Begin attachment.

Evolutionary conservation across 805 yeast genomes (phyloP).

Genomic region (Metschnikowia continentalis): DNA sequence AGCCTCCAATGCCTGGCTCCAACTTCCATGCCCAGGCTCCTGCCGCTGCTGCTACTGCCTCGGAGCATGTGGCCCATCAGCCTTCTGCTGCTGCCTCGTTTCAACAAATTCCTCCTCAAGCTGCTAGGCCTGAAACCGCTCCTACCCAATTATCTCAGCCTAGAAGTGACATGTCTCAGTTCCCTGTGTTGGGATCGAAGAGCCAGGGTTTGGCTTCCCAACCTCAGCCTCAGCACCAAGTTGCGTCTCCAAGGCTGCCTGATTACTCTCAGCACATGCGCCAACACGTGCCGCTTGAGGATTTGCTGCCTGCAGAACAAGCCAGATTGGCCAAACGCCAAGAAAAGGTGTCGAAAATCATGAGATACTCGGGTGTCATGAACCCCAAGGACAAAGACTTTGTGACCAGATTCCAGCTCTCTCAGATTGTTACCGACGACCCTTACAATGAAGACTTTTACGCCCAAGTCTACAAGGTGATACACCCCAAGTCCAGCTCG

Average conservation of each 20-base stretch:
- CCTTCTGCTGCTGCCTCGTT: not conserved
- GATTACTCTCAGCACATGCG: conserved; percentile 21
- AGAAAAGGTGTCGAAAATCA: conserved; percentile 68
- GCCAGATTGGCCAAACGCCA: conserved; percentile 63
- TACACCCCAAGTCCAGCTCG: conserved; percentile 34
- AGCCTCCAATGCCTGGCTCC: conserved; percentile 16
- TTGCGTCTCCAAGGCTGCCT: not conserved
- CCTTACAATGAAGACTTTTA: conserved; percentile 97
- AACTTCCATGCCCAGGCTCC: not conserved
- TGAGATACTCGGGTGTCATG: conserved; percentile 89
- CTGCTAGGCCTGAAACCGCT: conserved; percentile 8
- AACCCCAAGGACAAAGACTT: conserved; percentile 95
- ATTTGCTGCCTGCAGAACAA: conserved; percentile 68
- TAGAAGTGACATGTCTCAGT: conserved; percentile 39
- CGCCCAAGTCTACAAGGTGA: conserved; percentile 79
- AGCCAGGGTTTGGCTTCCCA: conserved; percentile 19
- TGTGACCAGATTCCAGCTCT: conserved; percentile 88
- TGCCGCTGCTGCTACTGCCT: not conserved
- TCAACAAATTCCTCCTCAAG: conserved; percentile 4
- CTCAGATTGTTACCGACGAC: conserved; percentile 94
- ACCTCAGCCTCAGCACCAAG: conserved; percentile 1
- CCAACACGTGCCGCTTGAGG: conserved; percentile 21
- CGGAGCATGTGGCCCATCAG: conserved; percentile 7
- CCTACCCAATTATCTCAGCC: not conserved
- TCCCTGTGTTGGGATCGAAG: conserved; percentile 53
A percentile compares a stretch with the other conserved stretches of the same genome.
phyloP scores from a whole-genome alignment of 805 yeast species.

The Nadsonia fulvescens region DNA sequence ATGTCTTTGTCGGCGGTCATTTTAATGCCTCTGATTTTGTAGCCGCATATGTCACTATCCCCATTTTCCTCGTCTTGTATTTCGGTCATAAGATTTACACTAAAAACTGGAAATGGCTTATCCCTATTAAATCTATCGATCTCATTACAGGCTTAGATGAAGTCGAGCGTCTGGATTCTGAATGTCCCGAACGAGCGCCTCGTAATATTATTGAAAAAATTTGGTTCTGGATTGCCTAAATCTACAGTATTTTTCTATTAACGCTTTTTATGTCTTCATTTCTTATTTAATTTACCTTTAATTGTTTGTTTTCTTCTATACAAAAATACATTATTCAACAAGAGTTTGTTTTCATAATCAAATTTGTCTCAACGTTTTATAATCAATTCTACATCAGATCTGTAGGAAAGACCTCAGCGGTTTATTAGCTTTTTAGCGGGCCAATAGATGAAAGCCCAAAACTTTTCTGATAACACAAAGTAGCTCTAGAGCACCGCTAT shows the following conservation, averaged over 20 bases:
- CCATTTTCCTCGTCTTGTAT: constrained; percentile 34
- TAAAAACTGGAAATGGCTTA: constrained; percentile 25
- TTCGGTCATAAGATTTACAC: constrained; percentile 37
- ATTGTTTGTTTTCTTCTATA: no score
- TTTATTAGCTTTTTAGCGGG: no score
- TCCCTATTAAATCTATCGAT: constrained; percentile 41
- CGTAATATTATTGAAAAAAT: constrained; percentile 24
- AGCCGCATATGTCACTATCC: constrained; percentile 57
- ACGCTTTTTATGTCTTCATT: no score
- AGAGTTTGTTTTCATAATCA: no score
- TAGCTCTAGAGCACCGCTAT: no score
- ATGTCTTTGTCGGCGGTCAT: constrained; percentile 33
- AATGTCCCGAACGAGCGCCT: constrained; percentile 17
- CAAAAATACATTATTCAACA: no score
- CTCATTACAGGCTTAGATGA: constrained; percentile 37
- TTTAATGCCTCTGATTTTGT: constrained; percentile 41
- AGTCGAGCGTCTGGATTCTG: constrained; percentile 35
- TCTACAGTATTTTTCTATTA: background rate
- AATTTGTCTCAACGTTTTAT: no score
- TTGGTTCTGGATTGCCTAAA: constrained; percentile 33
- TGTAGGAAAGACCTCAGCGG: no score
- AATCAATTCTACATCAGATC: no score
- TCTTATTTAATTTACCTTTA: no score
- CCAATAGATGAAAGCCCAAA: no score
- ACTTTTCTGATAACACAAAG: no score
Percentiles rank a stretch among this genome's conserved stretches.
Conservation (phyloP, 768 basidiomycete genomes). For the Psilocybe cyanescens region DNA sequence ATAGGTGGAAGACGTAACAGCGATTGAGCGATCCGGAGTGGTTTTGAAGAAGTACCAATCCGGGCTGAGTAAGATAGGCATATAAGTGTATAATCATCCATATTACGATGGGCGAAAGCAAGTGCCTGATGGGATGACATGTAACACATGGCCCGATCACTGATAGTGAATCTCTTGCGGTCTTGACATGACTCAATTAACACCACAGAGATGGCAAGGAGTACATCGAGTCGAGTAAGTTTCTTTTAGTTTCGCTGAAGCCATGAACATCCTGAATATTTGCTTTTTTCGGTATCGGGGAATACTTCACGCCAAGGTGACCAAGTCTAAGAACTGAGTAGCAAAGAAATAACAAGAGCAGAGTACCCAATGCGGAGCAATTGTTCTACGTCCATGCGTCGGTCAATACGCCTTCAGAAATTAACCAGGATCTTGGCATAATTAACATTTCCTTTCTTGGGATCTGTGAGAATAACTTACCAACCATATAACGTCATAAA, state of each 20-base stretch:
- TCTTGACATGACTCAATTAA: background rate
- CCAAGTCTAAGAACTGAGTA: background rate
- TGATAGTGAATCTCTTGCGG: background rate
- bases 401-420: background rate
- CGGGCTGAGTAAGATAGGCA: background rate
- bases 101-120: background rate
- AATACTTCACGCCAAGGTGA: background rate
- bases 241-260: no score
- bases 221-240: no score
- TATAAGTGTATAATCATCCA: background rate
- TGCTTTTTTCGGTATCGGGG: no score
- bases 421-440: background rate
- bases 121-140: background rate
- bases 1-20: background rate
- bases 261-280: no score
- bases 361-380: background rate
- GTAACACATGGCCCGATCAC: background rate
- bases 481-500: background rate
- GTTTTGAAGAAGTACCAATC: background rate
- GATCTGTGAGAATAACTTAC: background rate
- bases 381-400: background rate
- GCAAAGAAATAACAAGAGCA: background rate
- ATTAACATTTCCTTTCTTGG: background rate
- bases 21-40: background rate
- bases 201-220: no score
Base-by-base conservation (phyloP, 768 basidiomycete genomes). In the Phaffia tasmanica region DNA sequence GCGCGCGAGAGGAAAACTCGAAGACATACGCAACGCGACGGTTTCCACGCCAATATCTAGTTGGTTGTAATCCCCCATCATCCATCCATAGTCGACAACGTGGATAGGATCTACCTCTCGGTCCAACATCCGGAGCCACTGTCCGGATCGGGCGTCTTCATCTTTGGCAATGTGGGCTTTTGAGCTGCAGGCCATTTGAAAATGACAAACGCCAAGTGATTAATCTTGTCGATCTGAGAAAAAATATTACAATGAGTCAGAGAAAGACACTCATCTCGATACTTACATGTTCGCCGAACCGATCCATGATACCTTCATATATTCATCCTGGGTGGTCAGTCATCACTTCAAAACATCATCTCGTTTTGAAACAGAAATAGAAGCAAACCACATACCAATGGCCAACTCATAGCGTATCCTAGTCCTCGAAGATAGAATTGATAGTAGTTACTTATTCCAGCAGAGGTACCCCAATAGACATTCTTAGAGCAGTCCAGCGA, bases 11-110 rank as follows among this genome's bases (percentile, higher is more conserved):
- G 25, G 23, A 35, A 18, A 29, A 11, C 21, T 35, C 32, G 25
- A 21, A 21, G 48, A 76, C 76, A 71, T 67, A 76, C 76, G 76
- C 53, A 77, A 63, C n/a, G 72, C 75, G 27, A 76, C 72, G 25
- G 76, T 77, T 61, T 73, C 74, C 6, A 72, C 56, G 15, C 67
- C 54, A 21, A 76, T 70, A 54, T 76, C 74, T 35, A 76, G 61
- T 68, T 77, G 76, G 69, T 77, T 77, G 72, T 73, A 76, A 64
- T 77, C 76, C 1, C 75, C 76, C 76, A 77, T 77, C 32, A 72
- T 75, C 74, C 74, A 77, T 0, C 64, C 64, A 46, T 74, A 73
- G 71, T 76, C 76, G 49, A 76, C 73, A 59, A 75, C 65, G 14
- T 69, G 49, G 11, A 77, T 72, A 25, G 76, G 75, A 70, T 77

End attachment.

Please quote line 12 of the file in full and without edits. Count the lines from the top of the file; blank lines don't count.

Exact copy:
- AACTTCCATGCCCAGGCTCC: not conserved